Railway Electrification in Great Britain

Railway electrification in Great Britain began during the late 19th century. A range of voltages have been used in the intervening period, employing both overhead lines and third rails; however the most common standard for mainline services is now 25 kV AC using overhead lines and the 750 V DC third-rail system used in southeast England. 40 percent—3,062 miles (4,928 km)—of the British rail network was electrified, and 60 percent of all rail journeys were by electric traction (both by locomotives and multiple units). 66 percent of the electrified network uses the 25 kV AC overhead system, and 36 percent uses the 660/750 V DC third-rail system. Subways, light rail and tram systems employ a variety of other systems.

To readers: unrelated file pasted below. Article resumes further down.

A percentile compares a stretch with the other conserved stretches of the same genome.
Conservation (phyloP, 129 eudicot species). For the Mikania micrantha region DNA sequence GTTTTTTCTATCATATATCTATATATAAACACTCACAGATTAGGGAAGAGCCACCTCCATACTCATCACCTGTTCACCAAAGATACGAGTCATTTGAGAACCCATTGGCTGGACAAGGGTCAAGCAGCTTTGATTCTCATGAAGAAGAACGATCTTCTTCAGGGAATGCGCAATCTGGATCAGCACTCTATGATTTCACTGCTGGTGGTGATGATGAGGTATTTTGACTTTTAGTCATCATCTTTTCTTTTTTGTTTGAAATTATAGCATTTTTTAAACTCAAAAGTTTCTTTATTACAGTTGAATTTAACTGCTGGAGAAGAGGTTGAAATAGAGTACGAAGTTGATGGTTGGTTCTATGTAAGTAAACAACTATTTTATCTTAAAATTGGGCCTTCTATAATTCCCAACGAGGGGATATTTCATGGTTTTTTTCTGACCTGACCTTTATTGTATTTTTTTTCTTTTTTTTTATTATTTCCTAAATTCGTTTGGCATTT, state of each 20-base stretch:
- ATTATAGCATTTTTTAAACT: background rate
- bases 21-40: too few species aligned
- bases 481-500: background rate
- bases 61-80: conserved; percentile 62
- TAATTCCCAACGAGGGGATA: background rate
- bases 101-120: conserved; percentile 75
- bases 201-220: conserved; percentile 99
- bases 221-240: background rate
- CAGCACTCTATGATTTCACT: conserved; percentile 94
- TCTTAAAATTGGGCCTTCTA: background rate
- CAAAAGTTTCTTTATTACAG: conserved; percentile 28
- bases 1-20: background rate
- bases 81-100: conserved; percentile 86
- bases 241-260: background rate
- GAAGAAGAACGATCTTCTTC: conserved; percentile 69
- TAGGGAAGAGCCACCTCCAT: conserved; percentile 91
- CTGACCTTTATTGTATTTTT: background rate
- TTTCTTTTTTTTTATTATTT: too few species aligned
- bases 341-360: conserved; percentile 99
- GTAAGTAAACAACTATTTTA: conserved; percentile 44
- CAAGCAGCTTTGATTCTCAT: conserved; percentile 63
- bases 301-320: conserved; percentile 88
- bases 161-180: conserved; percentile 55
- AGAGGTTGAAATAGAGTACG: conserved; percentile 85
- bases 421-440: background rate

Read more about Railway Electrification In Great Britain:  History, Proposed Developments, Obsolete Systems, Facts and Figures

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